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 Post subject: BALANCING A 2 WHEELER
PostPosted: Mon Jul 15, 2013 7:41 pm 
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Joined: Feb 23, 2009
Motorcycle: Rebel 250 plus a few others
Rebel: 250
Country: Canada
State/Province: NB
City: Fredericton
Its so fundamental a child can do it automatically, but nobody ever does it the first time they try. Most people do it without even thinking what it is they are actually doing to keep that 2 wheeler upright.

Actually "balancing" is not really the right word, because the bike stays upright by STEERING not balancing.
A 2 wheeler is continually steering the front wheel in the direction the bike wants to fall. As the bike starts to lean over, the steering head is moving sideways in the direction of the lean relative to the contact patch of the front wheel. When the front wheel is turned in the direction of the lean, it moves the wheel back under the frame again and picks the bike up from the lean. Just like balancing a broom on your hand, except the bike is only free to fall side to side. You move the contact patch under the center of gravity of the bike.

If the bike stops moving forward, then steering does not work and the bike must be statically supported by at least a third contact point with the ground (the rider's left foot).
Just to make this easier, bicycle and motorcycle manufacturers have designed the front forks so that they will automatically want to steer the bike in the direction of a fall. You notice that the front wheel wants to "flop" to the left when the bike leans left on the sidestand. this feature makes it "stable" when moving forward. They just need a little help from the rider at lower speeds, and also to steer around corners, because they naturally just want to go straight.

When we see newbies having difficulty in steering a bike straight down a lane in the push exercise, we tell them to MOVE the handlebars back and forth quickly and note the results. Once they get active on the handlebars, they are quick to see the reaction of the bike and make the right corrections to get the results they want. This is much more effective than explaining the physics of it in that situation, but once you know what to do, it is good to understand why and what exactly you are doing, because it is so fundamental to everything else you do on a bike.

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2004 Honda Rebel 250
2003 BMW K1200GT
2004 BMW R1200GS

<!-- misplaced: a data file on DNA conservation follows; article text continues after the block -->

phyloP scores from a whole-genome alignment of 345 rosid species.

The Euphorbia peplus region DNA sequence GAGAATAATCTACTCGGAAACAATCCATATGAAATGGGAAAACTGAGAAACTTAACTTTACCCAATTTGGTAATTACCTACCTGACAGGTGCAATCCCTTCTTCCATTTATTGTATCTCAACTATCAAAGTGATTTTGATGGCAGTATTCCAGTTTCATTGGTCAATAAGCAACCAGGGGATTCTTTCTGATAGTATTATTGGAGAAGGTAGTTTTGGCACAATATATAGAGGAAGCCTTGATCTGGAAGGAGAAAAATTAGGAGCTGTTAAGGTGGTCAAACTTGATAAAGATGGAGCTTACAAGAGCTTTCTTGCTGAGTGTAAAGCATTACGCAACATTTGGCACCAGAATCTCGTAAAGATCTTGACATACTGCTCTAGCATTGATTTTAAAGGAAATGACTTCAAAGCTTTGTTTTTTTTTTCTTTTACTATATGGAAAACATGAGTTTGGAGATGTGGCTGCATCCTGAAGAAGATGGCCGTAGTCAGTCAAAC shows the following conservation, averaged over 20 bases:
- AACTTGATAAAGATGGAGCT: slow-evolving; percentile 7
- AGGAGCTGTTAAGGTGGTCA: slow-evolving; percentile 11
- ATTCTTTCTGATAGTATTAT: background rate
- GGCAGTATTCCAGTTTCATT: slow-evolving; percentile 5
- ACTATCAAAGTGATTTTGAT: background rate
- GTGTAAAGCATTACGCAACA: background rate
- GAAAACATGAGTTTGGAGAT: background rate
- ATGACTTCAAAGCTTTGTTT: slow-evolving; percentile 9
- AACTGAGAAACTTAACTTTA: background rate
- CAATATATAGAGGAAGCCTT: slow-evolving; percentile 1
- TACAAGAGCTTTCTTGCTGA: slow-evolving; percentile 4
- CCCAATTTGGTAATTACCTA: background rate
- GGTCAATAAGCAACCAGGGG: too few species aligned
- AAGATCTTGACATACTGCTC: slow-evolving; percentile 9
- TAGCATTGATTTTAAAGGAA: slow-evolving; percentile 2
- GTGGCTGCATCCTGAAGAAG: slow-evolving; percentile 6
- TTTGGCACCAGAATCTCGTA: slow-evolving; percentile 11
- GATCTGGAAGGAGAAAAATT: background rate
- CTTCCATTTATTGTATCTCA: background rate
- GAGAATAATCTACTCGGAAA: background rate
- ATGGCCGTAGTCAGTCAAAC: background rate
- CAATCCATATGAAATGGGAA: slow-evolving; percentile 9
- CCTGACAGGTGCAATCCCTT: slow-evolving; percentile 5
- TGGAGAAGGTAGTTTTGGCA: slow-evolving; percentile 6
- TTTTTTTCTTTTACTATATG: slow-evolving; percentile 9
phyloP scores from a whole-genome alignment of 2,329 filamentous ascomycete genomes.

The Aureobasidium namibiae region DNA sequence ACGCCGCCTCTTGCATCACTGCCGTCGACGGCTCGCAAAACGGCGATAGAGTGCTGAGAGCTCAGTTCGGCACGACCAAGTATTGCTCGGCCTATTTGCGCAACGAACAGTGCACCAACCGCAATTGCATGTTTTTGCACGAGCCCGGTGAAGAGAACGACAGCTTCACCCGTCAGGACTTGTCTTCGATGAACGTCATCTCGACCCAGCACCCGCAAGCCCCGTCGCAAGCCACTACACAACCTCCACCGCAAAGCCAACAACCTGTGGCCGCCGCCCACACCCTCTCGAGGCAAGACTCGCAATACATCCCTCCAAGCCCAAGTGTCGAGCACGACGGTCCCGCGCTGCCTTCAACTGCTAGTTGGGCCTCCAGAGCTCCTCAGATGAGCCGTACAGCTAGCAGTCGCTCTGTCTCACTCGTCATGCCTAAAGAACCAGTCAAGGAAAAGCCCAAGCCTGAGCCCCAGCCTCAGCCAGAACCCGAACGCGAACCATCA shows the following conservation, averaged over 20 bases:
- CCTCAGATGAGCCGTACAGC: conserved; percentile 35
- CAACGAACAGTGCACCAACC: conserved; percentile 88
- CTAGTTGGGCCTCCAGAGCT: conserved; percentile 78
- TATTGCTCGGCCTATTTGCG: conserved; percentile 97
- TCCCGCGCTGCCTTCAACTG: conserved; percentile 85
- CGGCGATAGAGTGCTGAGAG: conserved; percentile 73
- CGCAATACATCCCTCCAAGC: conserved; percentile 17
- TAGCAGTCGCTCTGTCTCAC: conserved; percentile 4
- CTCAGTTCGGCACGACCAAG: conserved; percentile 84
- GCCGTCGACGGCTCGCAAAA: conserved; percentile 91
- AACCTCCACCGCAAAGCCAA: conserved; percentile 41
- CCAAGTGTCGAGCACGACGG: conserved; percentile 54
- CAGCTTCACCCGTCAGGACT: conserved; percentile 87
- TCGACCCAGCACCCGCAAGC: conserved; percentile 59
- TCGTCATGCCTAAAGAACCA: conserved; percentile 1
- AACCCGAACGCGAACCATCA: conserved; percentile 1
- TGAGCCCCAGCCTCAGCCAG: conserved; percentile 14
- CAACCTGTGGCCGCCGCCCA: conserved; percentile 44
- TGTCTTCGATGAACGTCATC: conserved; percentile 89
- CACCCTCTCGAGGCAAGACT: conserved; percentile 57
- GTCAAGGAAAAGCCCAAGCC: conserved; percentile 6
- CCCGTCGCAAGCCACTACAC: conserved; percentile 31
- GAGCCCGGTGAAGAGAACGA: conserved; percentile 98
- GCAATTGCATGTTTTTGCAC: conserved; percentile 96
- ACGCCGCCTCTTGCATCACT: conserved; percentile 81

1996 Ducati 900SS
1973 Norton 850 Interstate


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 Post subject: Re: BALANCING A 2 WHEELER
PostPosted: Wed Nov 13, 2013 3:06 pm 
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MOVE the handlebars back and forth quickly and note the results... mmm nice advice, thanks.


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 Post subject: Re: BALANCING A 2 WHEELER
PostPosted: Wed Nov 13, 2013 4:01 pm 
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Joined: Feb 23, 2009
Motorcycle: Rebel 250 plus a few others
Rebel: 250
Country: Canada
State/Province: NB
City: Fredericton
It works for people who are so nervous they can't do anything. Most people already know how to keep balance by steering, but they just son;t realize what they are doing.

_________________
2004 Honda Rebel 250
2003 BMW K1200GT
2004 BMW R1200GS
1996 Ducati 900SS
1973 Norton 850 Interstate


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 Post subject: Re: BALANCING A 2 WHEELER
PostPosted: Thu Dec 05, 2013 1:39 pm 
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Joined: Aug 9, 2012
Motorcycle: 2008 FLHRC Road King Classic
Rebel: 250
Country: united States
State/Province: In
City: Peru
It had been YEARS since I was riding a two wheeled vehicle. So when I took the MSF course I was wobbling back and forth trying to maintain balance. After a few minuets of this, I quit trying to balance and let muscle memory take over. Funny how much "like riding a bike" is true if your not fighting it. :kickme1:

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1985 CMX250C Rebel "Juice" Sold
1982 GL1100 Gold Wing - Traded for an F250 pick up
2009 VN900C "Sunni"


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